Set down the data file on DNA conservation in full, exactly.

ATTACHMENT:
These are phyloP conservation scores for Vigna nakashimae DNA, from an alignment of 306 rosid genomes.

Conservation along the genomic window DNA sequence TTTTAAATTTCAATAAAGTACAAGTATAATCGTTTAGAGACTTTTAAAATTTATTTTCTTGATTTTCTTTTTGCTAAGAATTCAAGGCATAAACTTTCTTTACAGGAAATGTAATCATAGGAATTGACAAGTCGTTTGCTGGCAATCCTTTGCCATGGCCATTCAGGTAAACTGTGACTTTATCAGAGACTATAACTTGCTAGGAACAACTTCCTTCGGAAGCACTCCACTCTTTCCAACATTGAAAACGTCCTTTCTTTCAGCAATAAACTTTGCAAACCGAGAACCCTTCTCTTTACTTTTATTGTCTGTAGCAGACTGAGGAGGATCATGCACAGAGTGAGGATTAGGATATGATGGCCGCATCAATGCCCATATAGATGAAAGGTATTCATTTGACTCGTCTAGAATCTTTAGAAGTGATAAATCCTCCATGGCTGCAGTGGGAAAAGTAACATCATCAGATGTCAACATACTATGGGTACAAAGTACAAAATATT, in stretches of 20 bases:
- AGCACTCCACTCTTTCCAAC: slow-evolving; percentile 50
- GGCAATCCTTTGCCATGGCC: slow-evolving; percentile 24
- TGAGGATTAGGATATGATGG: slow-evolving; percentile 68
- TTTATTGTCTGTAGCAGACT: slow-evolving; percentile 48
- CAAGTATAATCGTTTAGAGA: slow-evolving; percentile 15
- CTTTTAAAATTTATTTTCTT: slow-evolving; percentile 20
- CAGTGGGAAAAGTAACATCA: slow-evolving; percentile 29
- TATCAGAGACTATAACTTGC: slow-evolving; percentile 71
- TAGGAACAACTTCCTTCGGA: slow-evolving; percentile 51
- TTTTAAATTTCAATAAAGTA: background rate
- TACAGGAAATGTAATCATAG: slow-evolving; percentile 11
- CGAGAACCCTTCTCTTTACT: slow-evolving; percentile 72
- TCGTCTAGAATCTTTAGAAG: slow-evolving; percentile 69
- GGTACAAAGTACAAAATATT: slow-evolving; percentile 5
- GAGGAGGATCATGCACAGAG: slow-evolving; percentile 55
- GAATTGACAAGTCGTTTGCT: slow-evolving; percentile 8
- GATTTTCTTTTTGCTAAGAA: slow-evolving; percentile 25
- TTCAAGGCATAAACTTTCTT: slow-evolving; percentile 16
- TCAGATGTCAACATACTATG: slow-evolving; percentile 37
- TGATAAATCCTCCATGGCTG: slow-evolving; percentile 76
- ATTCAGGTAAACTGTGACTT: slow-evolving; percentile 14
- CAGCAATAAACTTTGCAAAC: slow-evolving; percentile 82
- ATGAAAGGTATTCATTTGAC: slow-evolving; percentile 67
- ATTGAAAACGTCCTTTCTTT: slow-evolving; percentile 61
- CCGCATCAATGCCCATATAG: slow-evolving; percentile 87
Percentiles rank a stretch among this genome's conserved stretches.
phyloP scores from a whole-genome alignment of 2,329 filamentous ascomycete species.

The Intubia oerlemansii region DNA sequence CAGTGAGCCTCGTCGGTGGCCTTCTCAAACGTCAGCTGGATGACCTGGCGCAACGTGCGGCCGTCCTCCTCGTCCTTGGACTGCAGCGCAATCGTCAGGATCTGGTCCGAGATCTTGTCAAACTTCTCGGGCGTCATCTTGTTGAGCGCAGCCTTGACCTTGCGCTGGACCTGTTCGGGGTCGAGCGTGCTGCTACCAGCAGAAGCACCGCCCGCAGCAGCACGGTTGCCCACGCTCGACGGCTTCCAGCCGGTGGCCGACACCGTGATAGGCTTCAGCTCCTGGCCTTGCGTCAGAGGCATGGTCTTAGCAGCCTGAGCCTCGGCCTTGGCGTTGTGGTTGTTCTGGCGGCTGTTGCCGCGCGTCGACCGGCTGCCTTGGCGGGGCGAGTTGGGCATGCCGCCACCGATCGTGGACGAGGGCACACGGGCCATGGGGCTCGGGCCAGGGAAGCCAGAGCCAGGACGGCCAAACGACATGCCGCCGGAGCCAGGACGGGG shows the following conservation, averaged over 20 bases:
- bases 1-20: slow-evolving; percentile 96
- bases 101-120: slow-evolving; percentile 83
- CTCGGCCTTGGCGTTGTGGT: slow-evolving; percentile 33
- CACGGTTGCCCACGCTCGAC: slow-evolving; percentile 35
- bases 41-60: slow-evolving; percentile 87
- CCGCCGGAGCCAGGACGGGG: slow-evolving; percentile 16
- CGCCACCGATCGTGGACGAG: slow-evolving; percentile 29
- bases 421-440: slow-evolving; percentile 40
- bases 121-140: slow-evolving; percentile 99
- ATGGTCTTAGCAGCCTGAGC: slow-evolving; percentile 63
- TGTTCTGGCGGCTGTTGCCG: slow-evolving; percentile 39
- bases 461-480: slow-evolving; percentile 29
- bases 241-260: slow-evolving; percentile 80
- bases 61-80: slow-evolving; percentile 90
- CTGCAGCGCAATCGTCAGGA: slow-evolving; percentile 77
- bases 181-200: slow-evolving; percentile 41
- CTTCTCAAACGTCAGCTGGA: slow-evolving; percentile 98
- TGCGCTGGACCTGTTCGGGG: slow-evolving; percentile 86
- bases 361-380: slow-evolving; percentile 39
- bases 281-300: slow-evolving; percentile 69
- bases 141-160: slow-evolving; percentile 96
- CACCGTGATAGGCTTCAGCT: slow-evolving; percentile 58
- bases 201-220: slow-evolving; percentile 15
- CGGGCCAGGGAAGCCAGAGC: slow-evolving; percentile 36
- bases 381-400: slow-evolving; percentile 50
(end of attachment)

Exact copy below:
These are phyloP conservation scores for Vigna nakashimae DNA, from an alignment of 306 rosid genomes.

Conservation along the genomic window DNA sequence TTTTAAATTTCAATAAAGTACAAGTATAATCGTTTAGAGACTTTTAAAATTTATTTTCTTGATTTTCTTTTTGCTAAGAATTCAAGGCATAAACTTTCTTTACAGGAAATGTAATCATAGGAATTGACAAGTCGTTTGCTGGCAATCCTTTGCCATGGCCATTCAGGTAAACTGTGACTTTATCAGAGACTATAACTTGCTAGGAACAACTTCCTTCGGAAGCACTCCACTCTTTCCAACATTGAAAACGTCCTTTCTTTCAGCAATAAACTTTGCAAACCGAGAACCCTTCTCTTTACTTTTATTGTCTGTAGCAGACTGAGGAGGATCATGCACAGAGTGAGGATTAGGATATGATGGCCGCATCAATGCCCATATAGATGAAAGGTATTCATTTGACTCGTCTAGAATCTTTAGAAGTGATAAATCCTCCATGGCTGCAGTGGGAAAAGTAACATCATCAGATGTCAACATACTATGGGTACAAAGTACAAAATATT, in stretches of 20 bases:
- AGCACTCCACTCTTTCCAAC: slow-evolving; percentile 50
- GGCAATCCTTTGCCATGGCC: slow-evolving; percentile 24
- TGAGGATTAGGATATGATGG: slow-evolving; percentile 68
- TTTATTGTCTGTAGCAGACT: slow-evolving; percentile 48
- CAAGTATAATCGTTTAGAGA: slow-evolving; percentile 15
- CTTTTAAAATTTATTTTCTT: slow-evolving; percentile 20
- CAGTGGGAAAAGTAACATCA: slow-evolving; percentile 29
- TATCAGAGACTATAACTTGC: slow-evolving; percentile 71
- TAGGAACAACTTCCTTCGGA: slow-evolving; percentile 51
- TTTTAAATTTCAATAAAGTA: background rate
- TACAGGAAATGTAATCATAG: slow-evolving; percentile 11
- CGAGAACCCTTCTCTTTACT: slow-evolving; percentile 72
- TCGTCTAGAATCTTTAGAAG: slow-evolving; percentile 69
- GGTACAAAGTACAAAATATT: slow-evolving; percentile 5
- GAGGAGGATCATGCACAGAG: slow-evolving; percentile 55
- GAATTGACAAGTCGTTTGCT: slow-evolving; percentile 8
- GATTTTCTTTTTGCTAAGAA: slow-evolving; percentile 25
- TTCAAGGCATAAACTTTCTT: slow-evolving; percentile 16
- TCAGATGTCAACATACTATG: slow-evolving; percentile 37
- TGATAAATCCTCCATGGCTG: slow-evolving; percentile 76
- ATTCAGGTAAACTGTGACTT: slow-evolving; percentile 14
- CAGCAATAAACTTTGCAAAC: slow-evolving; percentile 82
- ATGAAAGGTATTCATTTGAC: slow-evolving; percentile 67
- ATTGAAAACGTCCTTTCTTT: slow-evolving; percentile 61
- CCGCATCAATGCCCATATAG: slow-evolving; percentile 87
Percentiles rank a stretch among this genome's conserved stretches.
phyloP scores from a whole-genome alignment of 2,329 filamentous ascomycete species.

The Intubia oerlemansii region DNA sequence CAGTGAGCCTCGTCGGTGGCCTTCTCAAACGTCAGCTGGATGACCTGGCGCAACGTGCGGCCGTCCTCCTCGTCCTTGGACTGCAGCGCAATCGTCAGGATCTGGTCCGAGATCTTGTCAAACTTCTCGGGCGTCATCTTGTTGAGCGCAGCCTTGACCTTGCGCTGGACCTGTTCGGGGTCGAGCGTGCTGCTACCAGCAGAAGCACCGCCCGCAGCAGCACGGTTGCCCACGCTCGACGGCTTCCAGCCGGTGGCCGACACCGTGATAGGCTTCAGCTCCTGGCCTTGCGTCAGAGGCATGGTCTTAGCAGCCTGAGCCTCGGCCTTGGCGTTGTGGTTGTTCTGGCGGCTGTTGCCGCGCGTCGACCGGCTGCCTTGGCGGGGCGAGTTGGGCATGCCGCCACCGATCGTGGACGAGGGCACACGGGCCATGGGGCTCGGGCCAGGGAAGCCAGAGCCAGGACGGCCAAACGACATGCCGCCGGAGCCAGGACGGGG shows the following conservation, averaged over 20 bases:
- bases 1-20: slow-evolving; percentile 96
- bases 101-120: slow-evolving; percentile 83
- CTCGGCCTTGGCGTTGTGGT: slow-evolving; percentile 33
- CACGGTTGCCCACGCTCGAC: slow-evolving; percentile 35
- bases 41-60: slow-evolving; percentile 87
- CCGCCGGAGCCAGGACGGGG: slow-evolving; percentile 16
- CGCCACCGATCGTGGACGAG: slow-evolving; percentile 29
- bases 421-440: slow-evolving; percentile 40
- bases 121-140: slow-evolving; percentile 99
- ATGGTCTTAGCAGCCTGAGC: slow-evolving; percentile 63
- TGTTCTGGCGGCTGTTGCCG: slow-evolving; percentile 39
- bases 461-480: slow-evolving; percentile 29
- bases 241-260: slow-evolving; percentile 80
- bases 61-80: slow-evolving; percentile 90
- CTGCAGCGCAATCGTCAGGA: slow-evolving; percentile 77
- bases 181-200: slow-evolving; percentile 41
- CTTCTCAAACGTCAGCTGGA: slow-evolving; percentile 98
- TGCGCTGGACCTGTTCGGGG: slow-evolving; percentile 86
- bases 361-380: slow-evolving; percentile 39
- bases 281-300: slow-evolving; percentile 69
- bases 141-160: slow-evolving; percentile 96
- CACCGTGATAGGCTTCAGCT: slow-evolving; percentile 58
- bases 201-220: slow-evolving; percentile 15
- CGGGCCAGGGAAGCCAGAGC: slow-evolving; percentile 36
- bases 381-400: slow-evolving; percentile 50